Previous Section Back to Table of Contents Lords Hansard Home Page

The Earl of Caithness asked Her Majesty's Government:

Lord Whitty: An independent expert will be asked to determine the value of relevant carcasses, parts or blood. The expert will be appointed, if possible, with the agreement of the owner. If no agreement can be reached, the President of the Royal Institution of Chartered Surveyors will be asked to nominate an individual to act as arbitrator. The Department of Environment, Food and Rural Affairs will pay the costs of the arbitrator and will pay compensation to the owner as recommended by the arbitrator.

The Earl of Caithness asked Her Majesty's Government:

Lord Whitty: Any representations made by owners will be carefully considered.

The Earl of Caithness asked Her Majesty's Government:

Lord Whitty: Proposals will be drawn up for public consultation as soon as Ministers and Defra officials have completed a careful consideration of the options.

28 May 2002 : Column WA146

The intention is to respond sensibly and in a timely way.

Veterinary Residues

Lord Redesdale asked Her Majesty's Government:

    Whether they will outline the framework and guidelines for dealing with the impact of veterinary residues on the environment.[HL4474]

Lord Whitty: Before any veterinary medicine can be placed on the market in the UK, its safety, quality and efficacy must be assessed by the Veterinary Medicines Directorate, the UK regulatory authority for veterinary medicines, or by the European Medicines Evaluation Agency. Safety in this context includes safety to the environment as well as to the animal and the user.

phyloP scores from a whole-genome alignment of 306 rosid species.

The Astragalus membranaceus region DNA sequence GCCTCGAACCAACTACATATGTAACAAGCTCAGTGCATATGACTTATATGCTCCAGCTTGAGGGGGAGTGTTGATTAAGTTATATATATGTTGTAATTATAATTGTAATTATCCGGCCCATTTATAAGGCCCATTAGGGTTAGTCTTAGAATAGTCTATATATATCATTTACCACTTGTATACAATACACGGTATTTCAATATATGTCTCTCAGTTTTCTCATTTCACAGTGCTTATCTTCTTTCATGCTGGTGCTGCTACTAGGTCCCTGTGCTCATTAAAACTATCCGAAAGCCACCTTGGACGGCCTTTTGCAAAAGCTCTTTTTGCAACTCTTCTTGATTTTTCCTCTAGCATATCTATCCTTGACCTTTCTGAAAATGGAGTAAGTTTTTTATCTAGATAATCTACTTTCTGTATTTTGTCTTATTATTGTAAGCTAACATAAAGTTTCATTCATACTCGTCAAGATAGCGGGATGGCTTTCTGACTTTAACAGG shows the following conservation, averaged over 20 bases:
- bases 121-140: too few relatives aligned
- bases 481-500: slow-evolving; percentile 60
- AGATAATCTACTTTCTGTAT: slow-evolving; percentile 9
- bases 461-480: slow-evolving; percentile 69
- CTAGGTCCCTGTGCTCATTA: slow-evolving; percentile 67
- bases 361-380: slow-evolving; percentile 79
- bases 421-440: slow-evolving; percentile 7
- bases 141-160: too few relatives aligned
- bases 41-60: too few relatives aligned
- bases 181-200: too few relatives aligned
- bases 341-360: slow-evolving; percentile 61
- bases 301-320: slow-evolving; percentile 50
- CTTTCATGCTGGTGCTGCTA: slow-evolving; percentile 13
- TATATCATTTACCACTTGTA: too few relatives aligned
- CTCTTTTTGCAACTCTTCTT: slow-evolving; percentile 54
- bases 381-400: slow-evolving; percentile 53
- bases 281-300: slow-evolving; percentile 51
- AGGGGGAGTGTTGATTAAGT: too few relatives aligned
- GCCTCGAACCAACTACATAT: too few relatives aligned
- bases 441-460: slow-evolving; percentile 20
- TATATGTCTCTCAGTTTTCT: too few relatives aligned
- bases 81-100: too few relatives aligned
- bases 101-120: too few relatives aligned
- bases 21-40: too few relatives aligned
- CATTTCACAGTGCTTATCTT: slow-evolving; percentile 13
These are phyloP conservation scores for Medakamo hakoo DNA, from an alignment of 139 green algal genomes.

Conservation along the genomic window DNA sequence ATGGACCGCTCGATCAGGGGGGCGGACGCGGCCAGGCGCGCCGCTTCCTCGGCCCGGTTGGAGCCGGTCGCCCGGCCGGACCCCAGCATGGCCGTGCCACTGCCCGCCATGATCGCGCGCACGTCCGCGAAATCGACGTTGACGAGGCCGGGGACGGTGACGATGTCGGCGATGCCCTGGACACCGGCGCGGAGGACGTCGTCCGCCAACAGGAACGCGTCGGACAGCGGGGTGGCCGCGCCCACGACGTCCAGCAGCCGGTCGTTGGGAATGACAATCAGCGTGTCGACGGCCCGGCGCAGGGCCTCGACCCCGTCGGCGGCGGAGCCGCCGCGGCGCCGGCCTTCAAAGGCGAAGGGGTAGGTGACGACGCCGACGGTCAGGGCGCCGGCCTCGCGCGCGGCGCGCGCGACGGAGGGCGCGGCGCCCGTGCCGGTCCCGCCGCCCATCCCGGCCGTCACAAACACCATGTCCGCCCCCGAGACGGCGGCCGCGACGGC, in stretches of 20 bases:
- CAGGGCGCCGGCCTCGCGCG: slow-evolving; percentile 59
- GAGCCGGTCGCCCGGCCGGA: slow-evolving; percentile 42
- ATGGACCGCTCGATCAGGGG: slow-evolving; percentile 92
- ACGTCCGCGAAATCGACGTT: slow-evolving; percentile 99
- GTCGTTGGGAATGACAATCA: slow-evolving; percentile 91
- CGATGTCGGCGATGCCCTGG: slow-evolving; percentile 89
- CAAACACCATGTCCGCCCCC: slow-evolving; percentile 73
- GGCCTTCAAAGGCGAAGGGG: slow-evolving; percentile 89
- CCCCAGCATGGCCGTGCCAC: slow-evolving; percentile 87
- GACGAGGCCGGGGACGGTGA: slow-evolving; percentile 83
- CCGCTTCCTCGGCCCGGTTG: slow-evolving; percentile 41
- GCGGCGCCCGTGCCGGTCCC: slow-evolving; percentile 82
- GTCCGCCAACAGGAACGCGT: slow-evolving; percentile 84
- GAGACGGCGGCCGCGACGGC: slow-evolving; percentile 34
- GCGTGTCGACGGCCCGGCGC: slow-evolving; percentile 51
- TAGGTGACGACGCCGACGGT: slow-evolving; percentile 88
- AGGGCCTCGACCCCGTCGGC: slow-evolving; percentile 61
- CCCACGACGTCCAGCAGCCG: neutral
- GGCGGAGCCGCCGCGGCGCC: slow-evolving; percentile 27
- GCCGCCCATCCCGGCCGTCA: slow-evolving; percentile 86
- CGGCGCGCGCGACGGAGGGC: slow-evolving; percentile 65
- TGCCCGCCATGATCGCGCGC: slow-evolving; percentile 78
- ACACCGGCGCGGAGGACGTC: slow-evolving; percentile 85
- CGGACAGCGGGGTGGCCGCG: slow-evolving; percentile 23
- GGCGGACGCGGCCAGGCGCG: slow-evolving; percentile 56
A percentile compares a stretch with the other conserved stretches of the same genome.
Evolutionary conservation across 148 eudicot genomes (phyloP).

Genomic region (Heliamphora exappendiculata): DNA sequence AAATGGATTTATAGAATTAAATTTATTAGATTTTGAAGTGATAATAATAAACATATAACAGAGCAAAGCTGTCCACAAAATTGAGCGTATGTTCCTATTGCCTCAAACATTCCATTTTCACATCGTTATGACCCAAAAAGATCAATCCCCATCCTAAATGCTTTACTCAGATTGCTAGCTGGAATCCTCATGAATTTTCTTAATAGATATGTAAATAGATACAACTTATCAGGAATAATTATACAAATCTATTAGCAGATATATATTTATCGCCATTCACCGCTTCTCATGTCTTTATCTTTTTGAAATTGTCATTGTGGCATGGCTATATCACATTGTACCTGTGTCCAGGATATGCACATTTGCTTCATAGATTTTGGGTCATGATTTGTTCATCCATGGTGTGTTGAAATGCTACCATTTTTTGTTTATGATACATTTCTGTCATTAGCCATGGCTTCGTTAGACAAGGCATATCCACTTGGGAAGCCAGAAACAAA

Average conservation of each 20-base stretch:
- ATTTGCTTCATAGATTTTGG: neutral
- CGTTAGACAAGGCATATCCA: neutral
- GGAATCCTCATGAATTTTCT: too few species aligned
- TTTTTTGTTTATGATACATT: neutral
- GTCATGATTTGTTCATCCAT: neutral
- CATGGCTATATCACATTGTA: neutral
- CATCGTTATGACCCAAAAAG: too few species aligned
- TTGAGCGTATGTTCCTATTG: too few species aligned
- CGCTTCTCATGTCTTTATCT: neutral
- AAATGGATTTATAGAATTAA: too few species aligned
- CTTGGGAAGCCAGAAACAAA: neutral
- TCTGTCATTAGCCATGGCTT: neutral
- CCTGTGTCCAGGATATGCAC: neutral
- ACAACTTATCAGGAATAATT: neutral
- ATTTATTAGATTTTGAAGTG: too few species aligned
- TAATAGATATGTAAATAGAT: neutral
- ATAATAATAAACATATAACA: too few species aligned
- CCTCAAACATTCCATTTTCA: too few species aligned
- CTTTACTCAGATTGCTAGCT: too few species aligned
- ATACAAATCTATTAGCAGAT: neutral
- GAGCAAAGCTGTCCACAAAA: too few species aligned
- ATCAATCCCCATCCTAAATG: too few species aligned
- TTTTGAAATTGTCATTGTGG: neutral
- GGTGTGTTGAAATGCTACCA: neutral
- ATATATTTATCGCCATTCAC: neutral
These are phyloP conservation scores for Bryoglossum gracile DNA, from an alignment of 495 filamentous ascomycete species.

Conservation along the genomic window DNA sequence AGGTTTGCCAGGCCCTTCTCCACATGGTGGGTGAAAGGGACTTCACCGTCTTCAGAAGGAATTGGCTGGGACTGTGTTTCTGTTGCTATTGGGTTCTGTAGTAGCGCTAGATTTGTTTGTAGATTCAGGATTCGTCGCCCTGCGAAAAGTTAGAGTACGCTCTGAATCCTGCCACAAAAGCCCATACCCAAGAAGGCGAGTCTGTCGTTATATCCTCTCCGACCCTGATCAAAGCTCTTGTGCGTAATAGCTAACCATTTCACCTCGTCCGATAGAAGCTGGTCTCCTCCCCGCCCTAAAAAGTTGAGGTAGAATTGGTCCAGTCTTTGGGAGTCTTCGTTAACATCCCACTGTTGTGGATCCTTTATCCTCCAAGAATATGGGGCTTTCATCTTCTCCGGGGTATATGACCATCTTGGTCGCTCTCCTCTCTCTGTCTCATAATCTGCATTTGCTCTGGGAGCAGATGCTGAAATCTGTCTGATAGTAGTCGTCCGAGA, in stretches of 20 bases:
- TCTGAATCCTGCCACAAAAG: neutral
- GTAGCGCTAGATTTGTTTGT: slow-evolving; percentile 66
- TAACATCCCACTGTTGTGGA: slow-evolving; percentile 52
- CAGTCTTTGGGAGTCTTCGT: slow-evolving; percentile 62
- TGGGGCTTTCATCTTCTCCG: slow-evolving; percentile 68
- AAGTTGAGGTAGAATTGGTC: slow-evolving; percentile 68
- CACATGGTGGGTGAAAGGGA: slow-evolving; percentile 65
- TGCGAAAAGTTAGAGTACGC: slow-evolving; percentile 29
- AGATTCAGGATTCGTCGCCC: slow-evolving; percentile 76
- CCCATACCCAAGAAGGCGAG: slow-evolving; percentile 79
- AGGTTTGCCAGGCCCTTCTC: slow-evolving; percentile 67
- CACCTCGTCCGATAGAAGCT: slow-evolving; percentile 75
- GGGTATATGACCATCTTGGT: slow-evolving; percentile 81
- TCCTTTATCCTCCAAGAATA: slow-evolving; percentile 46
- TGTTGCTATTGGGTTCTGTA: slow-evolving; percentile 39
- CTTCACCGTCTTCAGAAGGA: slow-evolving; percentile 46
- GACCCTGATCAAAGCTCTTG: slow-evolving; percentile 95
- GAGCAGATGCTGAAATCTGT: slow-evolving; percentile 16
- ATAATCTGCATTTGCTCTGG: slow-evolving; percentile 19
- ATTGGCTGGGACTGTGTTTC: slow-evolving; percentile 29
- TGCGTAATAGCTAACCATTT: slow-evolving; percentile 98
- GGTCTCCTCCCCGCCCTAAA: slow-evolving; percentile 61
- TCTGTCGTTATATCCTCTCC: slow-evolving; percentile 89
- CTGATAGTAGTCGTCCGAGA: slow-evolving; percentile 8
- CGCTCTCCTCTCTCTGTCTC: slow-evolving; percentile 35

Post marketing surveillance is carried out under the Suspected Adverse Reaction Surveillance Scheme, which receives reports on any pollution incidents involving veterinary medicines from the Environment Agency.

The Environment Agency also undertakes monitoring for a number of veterinary medicines in environmental waters.

Information from these schemes is used to take appropriate regulatory action.

EU Visits: Reimbursement

Lord Jopling asked Her Majesty's Government:

    Whether, following the recent decision of the House of Common to authorise three visits a year by Members of the House to either European Union countries or applicant countries to the European Union, they will make similar provisions in the House of Lords and therefore enable peers who are members of all-party bilateral groups to participate in such visits organised by those groups.[HL4376]

The Lord Privy Seal (Lord Williams of Mostyn): The House of Commons Resolution of 9 May allows Members of that House to be reimbursed for the costs of travelling on parliamentary duties between the United Kingdom and any European Union institution in Brussels, Luxembourg or Strasbourg and to the national parliament of an EU state or a candidate country. It therefore does not extend to more general travel to any part of an EU country or candidate country which the noble Lord may have in mind.

Any similar allowance for Members of the House of Lords would need to be implemented by a Resolution of the House. Any such Resolution would normally only be moved following a recommendation from the Senior Salaries Review Body. The SSRB has not hitherto considered this matter in relation to the House of Lords; and I will take steps to consult the chairman about it.

   Back to Table of Contents Lords Hansard Home Page